Foreign PolicyForeign Policy

The End of the Affair

By Amanda Coakley

22 Aug 2022 · 4 min read

Poland and Hungary have long stood together in an “illiberal alliance” within Europe, opposing immigration and Brussels. But this FP analysis shows how differences over Russia have led to a breakup.

Curated by informed

WARSAW, Poland—Central Europe’s illiberal alliance between Hungary and Poland is now in its twilight hours due to gaping differences over Russia’s invasion of Ukraine. Although Warsaw has become one of Kyiv’s most vocal advocates, calling for tougher sanctions on Moscow and increased military aid, Budapest has shirked from any meaningful support, instead focusing on maintaining good relations with Russian President Vladimir Putin.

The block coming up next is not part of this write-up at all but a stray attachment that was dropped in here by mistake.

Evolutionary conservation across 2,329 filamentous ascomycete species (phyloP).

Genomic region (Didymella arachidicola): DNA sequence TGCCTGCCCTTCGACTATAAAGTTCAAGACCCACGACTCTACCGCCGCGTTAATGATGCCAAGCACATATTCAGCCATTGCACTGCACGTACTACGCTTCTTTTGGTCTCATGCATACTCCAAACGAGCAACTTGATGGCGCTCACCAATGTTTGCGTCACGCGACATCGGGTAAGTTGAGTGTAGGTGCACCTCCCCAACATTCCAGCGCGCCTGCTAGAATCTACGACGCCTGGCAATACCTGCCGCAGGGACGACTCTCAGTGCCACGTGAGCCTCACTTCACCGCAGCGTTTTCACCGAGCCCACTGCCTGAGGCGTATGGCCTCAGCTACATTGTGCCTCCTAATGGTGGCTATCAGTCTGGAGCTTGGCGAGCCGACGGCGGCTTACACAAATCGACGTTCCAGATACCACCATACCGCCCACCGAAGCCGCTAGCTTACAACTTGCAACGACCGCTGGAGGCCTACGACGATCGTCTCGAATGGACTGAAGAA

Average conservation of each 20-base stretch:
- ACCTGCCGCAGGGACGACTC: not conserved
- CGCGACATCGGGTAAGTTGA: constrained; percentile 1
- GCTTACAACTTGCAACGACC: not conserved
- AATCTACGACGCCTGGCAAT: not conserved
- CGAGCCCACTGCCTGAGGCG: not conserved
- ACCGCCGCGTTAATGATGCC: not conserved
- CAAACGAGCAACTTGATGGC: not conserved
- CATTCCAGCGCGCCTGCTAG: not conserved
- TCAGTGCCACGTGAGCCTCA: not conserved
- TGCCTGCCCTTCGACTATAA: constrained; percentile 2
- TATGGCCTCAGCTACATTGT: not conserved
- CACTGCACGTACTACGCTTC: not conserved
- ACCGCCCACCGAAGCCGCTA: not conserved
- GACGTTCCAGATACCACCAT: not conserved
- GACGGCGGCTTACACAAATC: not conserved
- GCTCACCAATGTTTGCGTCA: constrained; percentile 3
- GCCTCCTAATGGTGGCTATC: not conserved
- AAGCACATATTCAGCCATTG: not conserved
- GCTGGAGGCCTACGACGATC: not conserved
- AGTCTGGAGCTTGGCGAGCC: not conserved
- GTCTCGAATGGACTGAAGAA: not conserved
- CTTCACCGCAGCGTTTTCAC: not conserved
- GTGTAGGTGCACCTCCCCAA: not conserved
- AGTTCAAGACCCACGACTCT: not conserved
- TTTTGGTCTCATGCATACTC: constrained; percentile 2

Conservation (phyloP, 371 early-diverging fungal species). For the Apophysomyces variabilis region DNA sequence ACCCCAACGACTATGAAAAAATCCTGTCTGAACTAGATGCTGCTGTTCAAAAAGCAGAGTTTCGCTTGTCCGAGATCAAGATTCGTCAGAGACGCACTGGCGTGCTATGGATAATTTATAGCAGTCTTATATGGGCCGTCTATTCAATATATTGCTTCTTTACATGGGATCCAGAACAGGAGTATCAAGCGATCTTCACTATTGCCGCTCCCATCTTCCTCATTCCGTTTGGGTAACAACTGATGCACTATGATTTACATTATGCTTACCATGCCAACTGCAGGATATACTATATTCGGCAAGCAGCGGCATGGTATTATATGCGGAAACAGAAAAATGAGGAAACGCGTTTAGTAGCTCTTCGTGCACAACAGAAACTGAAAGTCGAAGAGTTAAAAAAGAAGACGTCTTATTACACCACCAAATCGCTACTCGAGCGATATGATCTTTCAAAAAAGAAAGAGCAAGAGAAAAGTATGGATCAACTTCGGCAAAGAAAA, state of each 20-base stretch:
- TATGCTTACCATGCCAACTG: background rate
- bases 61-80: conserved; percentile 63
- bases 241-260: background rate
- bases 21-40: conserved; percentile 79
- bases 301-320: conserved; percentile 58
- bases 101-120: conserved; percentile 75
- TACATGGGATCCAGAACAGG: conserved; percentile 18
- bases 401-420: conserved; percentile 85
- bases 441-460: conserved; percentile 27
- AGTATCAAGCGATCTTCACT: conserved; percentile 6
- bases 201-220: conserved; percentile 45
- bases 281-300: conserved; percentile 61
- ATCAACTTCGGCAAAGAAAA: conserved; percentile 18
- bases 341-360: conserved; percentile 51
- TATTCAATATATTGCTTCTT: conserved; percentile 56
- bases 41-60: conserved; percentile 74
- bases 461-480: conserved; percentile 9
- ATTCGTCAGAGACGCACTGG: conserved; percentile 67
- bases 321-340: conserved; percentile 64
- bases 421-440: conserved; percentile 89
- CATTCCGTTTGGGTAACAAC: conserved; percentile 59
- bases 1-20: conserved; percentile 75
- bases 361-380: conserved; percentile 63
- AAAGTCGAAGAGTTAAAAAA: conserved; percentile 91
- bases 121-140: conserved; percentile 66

That divide has prompted Polish Prime Minister Mateusz Morawiecki to say the paths of the two national conservative governments—long fellow travelers in their opposition to immigrants, Brussels, and the rule of law—have “diverged.” Poland’s opposition to Russia’s war has gone some way to rehabilitating its image in Europe, but it is a bitter blow to Hungarian Prime Minister Viktor Orban, who has tried to salvage the relationship by arguing that the two counties are in fact “aligned” on their hopes for Ukraine. 

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